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Social medicine

14 July 2017

New work undertaken by postdoctoral medical anthropologist, Dr Darryl Stellmach, with Médecins Sans Frontières provides an important link for research and the practicalities of response procedures in medical and nutritional crises.

The Ebola virus epidemic, which plagued West Africa between 2013 and 2016, thrust anthropology into the frontlines of healthcare. Anthropologists worked alongside other public health professionals to trace patient contacts, manage burial practices, guide the medical responders on the social dimensions of the outbreak, and the general population on the behaviours of the virus.

Dr Darryl Stellmach is a postdoctoral researcher in medical anthropology, food and nutrition security. His core research focuses on the anthropology of large-scale medical and nutritional crises, such as the West African outbreak and the civil war in South Sudan.

Darryl will be working with the London office of international aid agency, Médecins Sans Frontières (MSF) to help oversee the integration of on-ground anthropologists in field response teams.

This role at MSF is an ideal opportunity to bring the tools and theories of academic anthropology into a practical setting.
Medical anthropologist, Dr Darryl Stellmach.

“The impetus to include anthropologists in emergency public health response follows the Ebola outbreak, when acceptance of the clinical teams and local, community level response was essential to breaking the advance of the disease.

“Anthropologists were essential to these on-ground efforts and their involvement led to calls from institutions such as the World Health Organization and MSF to integrate anthropology more widely in emergency preparedness and response.

“This role at MSF is an ideal opportunity to bring the tools and theories of academic anthropology into a practical setting. I’ll be able to put my research findings into practice to assist the organisation in preparing for critical, emergency situations,” said Dr Stellmach.

Darryl joined the academic community of the University of Sydney as a postdoctoral associate in 2016. His interdisciplinary research contributes perspectives on the social and political aspects of epidemics, food security, environmental and nutritional crises, and his appointment incorporates work with the Charles Perkins Centre, Marie Bashir Institute and the School of Life and Environmental Sciences.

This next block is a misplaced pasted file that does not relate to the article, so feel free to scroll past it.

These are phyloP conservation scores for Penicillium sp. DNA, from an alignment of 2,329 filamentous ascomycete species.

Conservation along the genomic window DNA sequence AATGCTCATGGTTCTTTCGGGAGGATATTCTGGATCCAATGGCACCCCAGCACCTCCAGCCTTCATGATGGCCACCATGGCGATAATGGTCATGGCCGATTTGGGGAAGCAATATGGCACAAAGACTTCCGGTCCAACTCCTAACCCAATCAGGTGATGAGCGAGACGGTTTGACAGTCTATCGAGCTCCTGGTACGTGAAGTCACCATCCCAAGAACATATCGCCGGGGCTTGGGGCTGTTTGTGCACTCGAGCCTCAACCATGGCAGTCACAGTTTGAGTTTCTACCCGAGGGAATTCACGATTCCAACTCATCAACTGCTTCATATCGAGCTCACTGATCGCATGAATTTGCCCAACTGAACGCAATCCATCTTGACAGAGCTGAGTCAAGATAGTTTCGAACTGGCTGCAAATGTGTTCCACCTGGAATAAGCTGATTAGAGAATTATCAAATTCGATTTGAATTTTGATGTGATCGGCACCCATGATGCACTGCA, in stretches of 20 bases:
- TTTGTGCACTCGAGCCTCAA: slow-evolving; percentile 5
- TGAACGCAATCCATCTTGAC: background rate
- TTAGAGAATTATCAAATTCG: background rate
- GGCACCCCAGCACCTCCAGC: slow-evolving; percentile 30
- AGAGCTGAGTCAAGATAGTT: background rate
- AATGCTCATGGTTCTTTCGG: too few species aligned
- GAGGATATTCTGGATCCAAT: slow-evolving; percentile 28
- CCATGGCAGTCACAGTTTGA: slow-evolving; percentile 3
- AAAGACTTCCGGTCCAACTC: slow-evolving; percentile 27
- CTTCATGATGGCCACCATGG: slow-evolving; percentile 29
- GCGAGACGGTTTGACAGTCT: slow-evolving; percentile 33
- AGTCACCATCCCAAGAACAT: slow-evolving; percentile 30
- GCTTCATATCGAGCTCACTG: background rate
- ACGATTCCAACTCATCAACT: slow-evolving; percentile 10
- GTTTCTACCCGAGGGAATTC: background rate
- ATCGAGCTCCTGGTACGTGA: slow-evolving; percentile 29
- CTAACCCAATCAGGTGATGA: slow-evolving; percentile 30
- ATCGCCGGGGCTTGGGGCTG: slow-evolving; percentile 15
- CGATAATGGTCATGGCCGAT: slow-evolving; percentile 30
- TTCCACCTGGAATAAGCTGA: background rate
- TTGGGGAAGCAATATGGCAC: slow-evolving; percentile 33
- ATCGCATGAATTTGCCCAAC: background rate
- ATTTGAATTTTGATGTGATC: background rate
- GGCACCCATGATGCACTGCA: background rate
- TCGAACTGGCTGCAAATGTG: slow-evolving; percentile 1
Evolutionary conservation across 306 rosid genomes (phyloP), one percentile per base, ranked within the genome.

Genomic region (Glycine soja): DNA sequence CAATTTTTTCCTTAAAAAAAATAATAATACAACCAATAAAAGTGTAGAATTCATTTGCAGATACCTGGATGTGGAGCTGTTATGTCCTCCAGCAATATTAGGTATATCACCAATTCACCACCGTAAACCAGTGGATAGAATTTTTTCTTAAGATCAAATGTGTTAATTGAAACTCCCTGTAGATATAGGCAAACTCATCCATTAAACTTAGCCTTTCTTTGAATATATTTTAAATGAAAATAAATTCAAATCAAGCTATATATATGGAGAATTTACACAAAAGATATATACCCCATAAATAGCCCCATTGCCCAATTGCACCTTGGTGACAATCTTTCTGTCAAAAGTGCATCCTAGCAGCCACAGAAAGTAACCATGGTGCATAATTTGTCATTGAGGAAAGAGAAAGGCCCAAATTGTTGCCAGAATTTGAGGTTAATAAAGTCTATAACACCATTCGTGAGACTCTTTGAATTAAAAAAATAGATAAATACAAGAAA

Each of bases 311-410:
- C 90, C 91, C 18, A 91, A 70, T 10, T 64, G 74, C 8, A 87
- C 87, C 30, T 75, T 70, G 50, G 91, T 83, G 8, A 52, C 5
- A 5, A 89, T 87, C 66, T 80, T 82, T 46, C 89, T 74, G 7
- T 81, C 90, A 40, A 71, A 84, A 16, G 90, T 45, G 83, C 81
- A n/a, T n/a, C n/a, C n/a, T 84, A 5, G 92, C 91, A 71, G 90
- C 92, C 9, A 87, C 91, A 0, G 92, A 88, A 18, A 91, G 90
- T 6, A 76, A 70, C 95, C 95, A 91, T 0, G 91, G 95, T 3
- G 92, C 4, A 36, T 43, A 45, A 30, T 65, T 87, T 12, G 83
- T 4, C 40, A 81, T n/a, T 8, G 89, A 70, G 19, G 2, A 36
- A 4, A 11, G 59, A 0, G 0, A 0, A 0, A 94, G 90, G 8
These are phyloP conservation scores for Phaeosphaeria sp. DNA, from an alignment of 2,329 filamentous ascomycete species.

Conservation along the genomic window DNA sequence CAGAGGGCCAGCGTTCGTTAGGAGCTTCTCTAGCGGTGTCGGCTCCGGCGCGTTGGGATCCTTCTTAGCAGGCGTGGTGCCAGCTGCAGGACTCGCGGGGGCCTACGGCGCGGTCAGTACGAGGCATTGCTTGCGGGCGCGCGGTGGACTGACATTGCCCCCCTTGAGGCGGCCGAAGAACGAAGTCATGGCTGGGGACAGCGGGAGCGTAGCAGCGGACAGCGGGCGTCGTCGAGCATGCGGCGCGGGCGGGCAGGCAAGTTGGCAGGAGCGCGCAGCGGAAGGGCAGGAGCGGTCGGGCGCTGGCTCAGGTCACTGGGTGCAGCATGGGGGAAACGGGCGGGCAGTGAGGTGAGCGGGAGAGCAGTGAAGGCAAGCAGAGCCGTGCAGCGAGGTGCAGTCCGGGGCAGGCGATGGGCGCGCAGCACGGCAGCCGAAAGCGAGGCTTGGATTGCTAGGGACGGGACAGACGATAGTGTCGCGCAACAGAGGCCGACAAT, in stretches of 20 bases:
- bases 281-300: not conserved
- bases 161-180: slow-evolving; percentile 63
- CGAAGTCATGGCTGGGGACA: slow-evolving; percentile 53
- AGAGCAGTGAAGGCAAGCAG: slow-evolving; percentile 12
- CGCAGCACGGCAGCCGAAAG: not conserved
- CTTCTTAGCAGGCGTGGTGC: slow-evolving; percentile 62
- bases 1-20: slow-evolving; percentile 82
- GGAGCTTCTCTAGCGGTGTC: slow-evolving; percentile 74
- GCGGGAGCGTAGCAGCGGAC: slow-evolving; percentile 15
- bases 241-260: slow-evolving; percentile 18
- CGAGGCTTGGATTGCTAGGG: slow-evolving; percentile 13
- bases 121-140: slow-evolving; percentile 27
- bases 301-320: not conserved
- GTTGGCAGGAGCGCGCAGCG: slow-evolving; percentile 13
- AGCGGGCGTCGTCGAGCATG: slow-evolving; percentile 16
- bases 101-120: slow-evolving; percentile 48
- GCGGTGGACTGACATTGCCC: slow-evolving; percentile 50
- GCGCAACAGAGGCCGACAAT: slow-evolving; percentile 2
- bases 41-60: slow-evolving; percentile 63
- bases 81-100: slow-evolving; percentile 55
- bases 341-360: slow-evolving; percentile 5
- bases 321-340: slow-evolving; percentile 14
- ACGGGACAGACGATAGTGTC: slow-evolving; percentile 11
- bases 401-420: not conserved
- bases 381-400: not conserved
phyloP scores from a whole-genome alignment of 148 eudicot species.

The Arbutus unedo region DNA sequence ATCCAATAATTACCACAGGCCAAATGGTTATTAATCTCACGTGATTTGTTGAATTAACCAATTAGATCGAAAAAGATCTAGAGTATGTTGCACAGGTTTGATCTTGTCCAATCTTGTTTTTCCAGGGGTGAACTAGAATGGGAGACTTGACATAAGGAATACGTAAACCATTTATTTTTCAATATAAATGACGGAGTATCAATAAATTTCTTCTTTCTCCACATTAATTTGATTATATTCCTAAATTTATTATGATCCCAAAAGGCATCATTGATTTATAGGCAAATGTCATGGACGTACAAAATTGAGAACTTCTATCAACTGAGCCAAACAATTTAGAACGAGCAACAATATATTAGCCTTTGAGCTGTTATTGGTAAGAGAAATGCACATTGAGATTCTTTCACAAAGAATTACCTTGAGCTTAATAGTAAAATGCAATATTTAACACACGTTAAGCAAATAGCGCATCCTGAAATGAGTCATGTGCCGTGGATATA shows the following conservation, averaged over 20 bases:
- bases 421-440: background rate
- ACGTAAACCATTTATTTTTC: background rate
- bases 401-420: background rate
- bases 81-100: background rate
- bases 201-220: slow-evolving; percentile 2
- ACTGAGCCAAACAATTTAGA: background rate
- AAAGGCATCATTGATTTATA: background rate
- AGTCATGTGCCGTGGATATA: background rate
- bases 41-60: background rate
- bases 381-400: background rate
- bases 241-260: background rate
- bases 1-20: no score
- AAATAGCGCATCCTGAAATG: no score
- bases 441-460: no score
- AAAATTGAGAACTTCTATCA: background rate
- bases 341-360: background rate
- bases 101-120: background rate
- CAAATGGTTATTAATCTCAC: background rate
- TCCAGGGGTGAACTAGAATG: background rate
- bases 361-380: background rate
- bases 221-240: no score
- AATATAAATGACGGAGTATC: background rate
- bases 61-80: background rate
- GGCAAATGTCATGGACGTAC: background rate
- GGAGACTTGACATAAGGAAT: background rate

His doctoral thesis in anthropology awarded at Oxford followed MSF in their response to the armed conflict and subsequent nutritional emergency in South Sudan.

“My doctoral research came about because of my unusual background. I spent ten years with MSF as an emergency relief worker. My experience and knowledge of their methods enabled me to work and travel with the teams in a way that wouldn’t have been possible for other anthropologists.”

Darryl’s current research and previous experience place him in good stead to bridge these two worlds, and bring interdisciplinary perspectives into emergency public health.

“There are many actual and potential roles for anthropology in emergencies. The Ebola response showed us the need to establish global mechanisms that rapidly mobilise emergency health experts with relevant local medical, epidemiological and political knowledge.

“I’ve been presented with an opportunity to highlight the importance and value of anthropologists, and social scientists in general, in public health crises. We can have a practical and visible impact, making sense of social science issues in the medical response to epidemics, mass displacements and armed conflict,” Darryl said.

“MSF is a medical organisation, so medicine will always be at the heart of what they do, but they also acknowledge that medical interventions succeed or fail based on personal and social factors – so there is a place for experts in the social and the psychological, alongside the medical, biological and epidemiological.

“This is something that the University of Sydney has recognised too. Interdisciplinary hubs such as the Marie Bashir Institute and the Charles Perkins Centre put the University in a good position to respond to the emergent challenges of this century, and move academic and scientific work into the practical sphere. It’s research for good.”

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